Married Couple, Wife with Maiden Name Mr. Michael Smith and Mrs. Jennifer Johnson Mr. Smith and Mrs. Johnson
Married Couple, Wife is a Doctor with Maiden Name Dr. Jennifer Johnson and Mr. Michael Smith Dr. Johnson and Mr. Smith
Married Couple, Wife has a title, Same last name The Honorable Jennifer Smith and Mr. Michael Smith Judge and Mr. Smith
Married Couple, Husband is a Doctor Dr. Michael and Mrs. Smith Dr. and Mrs. Smith
Married Couple, 2 Doctors with Same last name The Doctors Smith OR Drs. Michael and Jennifer Smith The Doctors Smith
Married Couple, 2 Doctors with different last names Dr. Jennifer Johnson and Dr. Michael Smith Dr. Johnson and Dr. Smith
Gay Married Couple with same last name The Messrs. John and David Smith The Messrs. Smith
Gay Married Couple with different last names Mr. John Smith and Mr. David Johnson Mr. Smith and Mr. Johnson
Lesbian Married Couple with same last name The Mesdames Jennifer and Judy Johnson The Mesdames Johnson
Lesbian Married Couple with different last names Mrs. Jennifer Johnson and Mrs. Judy Smith Mrs. Johnson and Mrs. Smith
Unmarried couple who lives together Miss/Ms. Jennifer Johnson and Mr. John Smith Miss/Ms. Johnson and Mr. Smith
Unmarried couple who doesn’t live together Ms. Johnson (closest friend of the two) Ms. Johnson and Mr. Smith
Family with Children Mr. and Mrs. John Smith Mr. and Mrs. Smith, Walter, Winifred, and Wendy

For people with titles, here’s another chart:

     
Elected officials (Governor, Mayor, Senator, Etc.) The Honorable Jennifer Johnson and Mr. John Smith  ORGovernor/Senator/Mayor Jennifer Johnson and Mr. Smith The Honorable and Mr. SmithGovernor/Senator/Mayor and Mr. Smith
Judge The Honorable Jennifer Johnson and Mr.  John Smith Judge Johnson and Mr. Smith
Priest Father John Smith Father Smith
Rabbi Rabbi and Mrs. John Smithkowitz Rabbi and Mrs. Smithkowitz

That should about cover it. Have somone I haven’t covered? Just ask!

~ Natasha

How to Word Your Wedding Invitation

When you’re writing your wedding invitations, sometimes the wording can be the hardest part! Here I’ll break down the invitation into parts so we can put it together. Everything that I’m posting is the traditional etiquette. The modern rules are more lenient – and pretty much you can do whatever you’re comfortable with! I will cover the modern ideas on invitations in another blog post.

 General Wording Etiquette

  • No punctuation, except after titles (Mr., Mrs., Ms., and Dr.)
  • Capitalize the beginning of the sentence, proper names, and titles – and nothing else.
  • The number of the date is spelled out; it follows the day and precedes the month (eg. Sunday, the fifth of June).
  • Spell out the year (eg. Two thousand and ten)
  • Spell out the times and refer to the clock (eg. Half after four instead of 4:30 p.m.; Four o’clock in the afternoon instead of 4:00 p.m.; Eight o’clock in the evening instead of 8:00 p.m.)
  • Use third person instead of first person (eg. “Mr. and Mrs. John Smith” instead of “we”).

 Sample

Just to give you an idea of what the final product will look like, here’s a sample. I’ll take each line separately:

Line 1: Mr. and Mrs. John Smith

Line 2: request the pleasure of your company

Line 3: at the marriage of their daughter, Jennifer, to Mr. Michael Johnson

Line 4: on Saturday, the fourteenth of September, two thousand and ten at four o’clock in the afternoon

Pine Street Lane Park, 123 Pine Street, Los Angeles, California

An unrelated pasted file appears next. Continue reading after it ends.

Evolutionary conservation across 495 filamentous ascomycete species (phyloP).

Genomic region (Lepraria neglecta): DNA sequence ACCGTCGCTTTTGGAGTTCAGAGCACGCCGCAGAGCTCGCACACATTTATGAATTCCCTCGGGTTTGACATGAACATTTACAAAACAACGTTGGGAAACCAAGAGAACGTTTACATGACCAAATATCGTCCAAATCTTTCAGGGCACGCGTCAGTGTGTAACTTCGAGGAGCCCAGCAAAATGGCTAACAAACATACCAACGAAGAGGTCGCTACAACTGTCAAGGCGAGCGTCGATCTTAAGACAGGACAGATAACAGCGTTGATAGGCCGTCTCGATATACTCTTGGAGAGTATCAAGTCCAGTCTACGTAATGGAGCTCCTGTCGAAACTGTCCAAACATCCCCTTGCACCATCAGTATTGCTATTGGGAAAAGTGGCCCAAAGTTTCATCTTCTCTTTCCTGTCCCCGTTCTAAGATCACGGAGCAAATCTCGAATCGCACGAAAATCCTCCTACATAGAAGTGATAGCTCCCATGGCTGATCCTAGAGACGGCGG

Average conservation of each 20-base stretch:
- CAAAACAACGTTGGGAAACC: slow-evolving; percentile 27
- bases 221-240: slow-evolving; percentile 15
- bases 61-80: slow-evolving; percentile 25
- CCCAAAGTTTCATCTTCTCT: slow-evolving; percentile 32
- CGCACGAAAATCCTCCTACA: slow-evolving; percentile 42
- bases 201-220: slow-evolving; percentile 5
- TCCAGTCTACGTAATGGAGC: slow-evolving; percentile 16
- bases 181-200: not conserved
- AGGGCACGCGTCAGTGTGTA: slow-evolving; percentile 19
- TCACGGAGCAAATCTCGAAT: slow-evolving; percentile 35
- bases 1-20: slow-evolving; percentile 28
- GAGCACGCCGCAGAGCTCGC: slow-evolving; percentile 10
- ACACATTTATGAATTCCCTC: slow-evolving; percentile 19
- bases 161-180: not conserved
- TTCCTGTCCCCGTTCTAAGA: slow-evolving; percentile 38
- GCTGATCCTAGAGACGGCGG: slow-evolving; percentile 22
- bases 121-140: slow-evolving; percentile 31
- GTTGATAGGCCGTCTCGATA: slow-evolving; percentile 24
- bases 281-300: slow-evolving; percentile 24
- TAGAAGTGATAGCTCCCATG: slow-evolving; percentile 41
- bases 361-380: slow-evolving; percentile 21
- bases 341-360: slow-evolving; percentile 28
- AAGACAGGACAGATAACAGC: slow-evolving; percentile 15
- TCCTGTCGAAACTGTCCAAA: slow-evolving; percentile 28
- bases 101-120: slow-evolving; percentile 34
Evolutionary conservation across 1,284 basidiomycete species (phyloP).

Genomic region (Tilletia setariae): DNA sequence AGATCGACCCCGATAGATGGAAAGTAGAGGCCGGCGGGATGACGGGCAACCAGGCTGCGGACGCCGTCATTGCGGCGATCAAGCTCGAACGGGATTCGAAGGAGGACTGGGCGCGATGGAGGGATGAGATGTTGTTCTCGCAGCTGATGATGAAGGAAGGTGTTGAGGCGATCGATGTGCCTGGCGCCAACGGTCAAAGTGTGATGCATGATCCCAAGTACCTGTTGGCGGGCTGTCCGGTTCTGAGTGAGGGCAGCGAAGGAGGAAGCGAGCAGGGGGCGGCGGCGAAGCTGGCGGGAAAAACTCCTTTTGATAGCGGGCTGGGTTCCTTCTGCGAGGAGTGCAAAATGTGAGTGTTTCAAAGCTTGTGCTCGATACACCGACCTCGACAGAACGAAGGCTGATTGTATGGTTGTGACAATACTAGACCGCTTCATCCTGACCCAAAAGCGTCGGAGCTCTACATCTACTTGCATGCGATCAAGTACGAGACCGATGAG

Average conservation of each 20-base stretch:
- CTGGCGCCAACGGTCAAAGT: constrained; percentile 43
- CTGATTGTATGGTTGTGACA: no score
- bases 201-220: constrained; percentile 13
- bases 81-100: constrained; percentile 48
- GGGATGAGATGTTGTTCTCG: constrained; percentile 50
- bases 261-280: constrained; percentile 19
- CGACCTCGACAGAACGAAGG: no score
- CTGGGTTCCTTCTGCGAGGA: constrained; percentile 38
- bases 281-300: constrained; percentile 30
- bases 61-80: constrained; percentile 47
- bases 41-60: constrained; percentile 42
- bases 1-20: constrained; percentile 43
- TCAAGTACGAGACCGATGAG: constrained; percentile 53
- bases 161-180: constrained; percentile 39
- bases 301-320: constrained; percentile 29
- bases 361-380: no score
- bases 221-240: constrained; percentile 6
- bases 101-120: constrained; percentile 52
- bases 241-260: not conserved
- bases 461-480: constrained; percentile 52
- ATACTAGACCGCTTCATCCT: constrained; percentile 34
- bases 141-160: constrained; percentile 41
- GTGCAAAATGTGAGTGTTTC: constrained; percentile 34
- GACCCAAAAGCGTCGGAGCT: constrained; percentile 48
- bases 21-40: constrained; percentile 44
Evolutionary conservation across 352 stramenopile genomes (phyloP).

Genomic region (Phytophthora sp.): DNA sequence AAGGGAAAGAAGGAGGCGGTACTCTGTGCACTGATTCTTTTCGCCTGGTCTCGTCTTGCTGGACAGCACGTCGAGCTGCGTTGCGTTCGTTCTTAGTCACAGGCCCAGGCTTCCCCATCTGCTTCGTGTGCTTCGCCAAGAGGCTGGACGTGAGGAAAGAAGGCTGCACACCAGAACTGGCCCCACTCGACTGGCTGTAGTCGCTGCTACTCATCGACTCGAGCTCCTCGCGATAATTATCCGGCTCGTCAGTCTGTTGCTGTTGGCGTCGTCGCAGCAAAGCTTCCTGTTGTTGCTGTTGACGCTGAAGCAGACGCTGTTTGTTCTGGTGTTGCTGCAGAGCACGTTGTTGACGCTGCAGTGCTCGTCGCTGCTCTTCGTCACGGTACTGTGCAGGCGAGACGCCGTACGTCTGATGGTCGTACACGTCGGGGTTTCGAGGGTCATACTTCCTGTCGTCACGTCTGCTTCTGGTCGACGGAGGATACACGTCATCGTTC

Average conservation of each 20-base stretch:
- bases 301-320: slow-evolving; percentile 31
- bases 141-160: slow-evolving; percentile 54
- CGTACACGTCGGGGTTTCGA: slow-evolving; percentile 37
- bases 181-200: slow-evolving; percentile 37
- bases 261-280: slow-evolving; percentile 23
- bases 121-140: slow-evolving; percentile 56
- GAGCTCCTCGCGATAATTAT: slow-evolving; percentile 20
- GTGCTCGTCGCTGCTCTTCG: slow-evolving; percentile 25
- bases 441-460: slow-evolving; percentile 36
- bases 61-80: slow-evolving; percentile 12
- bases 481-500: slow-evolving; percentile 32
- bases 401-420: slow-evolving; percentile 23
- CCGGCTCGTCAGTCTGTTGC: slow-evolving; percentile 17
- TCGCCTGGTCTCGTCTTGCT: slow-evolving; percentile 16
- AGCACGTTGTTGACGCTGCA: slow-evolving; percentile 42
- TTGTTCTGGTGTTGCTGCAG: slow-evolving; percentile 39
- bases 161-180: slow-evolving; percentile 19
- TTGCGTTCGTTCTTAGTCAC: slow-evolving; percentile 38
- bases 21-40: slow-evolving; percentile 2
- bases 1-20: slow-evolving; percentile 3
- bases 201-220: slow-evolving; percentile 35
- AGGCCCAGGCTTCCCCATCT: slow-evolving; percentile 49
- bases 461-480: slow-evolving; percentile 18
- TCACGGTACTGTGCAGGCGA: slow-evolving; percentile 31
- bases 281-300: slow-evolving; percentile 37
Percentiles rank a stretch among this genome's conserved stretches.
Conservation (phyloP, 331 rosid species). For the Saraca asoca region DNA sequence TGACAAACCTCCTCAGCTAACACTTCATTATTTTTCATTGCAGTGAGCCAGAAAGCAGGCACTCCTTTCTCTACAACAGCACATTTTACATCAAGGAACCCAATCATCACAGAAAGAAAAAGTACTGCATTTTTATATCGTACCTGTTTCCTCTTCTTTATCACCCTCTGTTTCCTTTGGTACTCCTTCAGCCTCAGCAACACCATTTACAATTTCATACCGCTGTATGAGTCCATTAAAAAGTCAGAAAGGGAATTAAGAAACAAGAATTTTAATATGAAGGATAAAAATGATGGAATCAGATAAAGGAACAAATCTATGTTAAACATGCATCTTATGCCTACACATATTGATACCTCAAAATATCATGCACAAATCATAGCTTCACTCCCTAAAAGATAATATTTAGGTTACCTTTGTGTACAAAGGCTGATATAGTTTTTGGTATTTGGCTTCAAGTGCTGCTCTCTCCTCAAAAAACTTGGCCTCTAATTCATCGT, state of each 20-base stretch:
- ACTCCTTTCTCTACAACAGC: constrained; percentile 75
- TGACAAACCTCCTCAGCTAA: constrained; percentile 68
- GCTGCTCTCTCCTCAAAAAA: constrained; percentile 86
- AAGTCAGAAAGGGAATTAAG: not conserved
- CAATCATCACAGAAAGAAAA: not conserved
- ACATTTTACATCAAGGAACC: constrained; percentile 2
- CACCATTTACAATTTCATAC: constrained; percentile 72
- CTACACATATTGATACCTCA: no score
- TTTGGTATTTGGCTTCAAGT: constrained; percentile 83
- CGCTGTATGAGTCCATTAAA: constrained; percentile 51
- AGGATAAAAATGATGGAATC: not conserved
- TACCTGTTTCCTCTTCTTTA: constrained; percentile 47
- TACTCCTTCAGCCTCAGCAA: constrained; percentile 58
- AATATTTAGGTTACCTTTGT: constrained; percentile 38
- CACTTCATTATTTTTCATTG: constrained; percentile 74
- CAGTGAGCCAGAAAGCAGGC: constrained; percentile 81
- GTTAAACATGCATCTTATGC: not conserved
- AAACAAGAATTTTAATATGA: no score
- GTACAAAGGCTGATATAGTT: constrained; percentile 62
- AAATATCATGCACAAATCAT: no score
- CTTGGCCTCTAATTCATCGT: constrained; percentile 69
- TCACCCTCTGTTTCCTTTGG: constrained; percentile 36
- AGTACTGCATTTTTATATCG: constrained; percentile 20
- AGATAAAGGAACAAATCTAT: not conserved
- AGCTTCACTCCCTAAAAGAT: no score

Reception to follow.

 Line one: Who hosts?

The host of the wedding is usually the primary financial contributor to the wedding, but this is not always the case. Traditionally, the bride’s family hosts. So line one would say Mr. and Mrs. Bride’s Father’s Name (eg. Mr. and Mrs. John Smith).

 Line two: How to invite?

The second line can be done a number of ways depending on the place of the ceremony and your personal taste.

 If the wedding is held in a religious place of worship, use “request the honor of your presence.” If the wedding takes place elsewhere, use “request the pleasure of your company” or “request the honor of your company.”

 The most formal traditional invitations do not use “your” in the wording, but leave a blank space to handwrite the name of the guest. For example, “Mr. and Mrs. John Smith request the honor of Mr. and Mrs. Walter Murray’s presence. . . .” This is rarely done now, however.

 Line three: Who is getting married?

Obviously this should be the easiest part, but there are still a few ways to do this. Since it’s the bride’s parents who are hosting and inviting, the wording would be: “in the marriage of their daughter, Jennifer Anne, to Mr. Michael Johnson.”

 Line four and onward: When and where? What else?

Time goes first, then location. Then you can add in a line about the reception – but a reception card will be separate.

 So, bringing it all together:

Mr. and Mrs. John Smith

request the pleasure of your company

at the marriage of their daughter, Jennifer, to Mr. Michael Johnson

on Saturday, the fourteenth of September, two thousand and ten

at four o’clock in the afternoon

Pine Street Lane Park, 123 Pine Street, Los Angeles, California

 Reception to follow.

 What about the reception information?

The reception information will be on a separate card. The only information that you need on the invitation is that a reception will follow.

 If you do not want children in attendance, instead of writing “Reception to follow,” specify “Adult reception to follow.” 

 Again, these are the traditions, not necessarily applicable to your particular situation.

~ Natasha

Wedding Question: Should I invite someone because she invited me? Part II

Photo from The Wedding Lens

We received another question that builds upon one of the previous question/answers that I recently wrote. I think it’s an interesting topic because it comes up in almost every wedding planning situation. So here we go: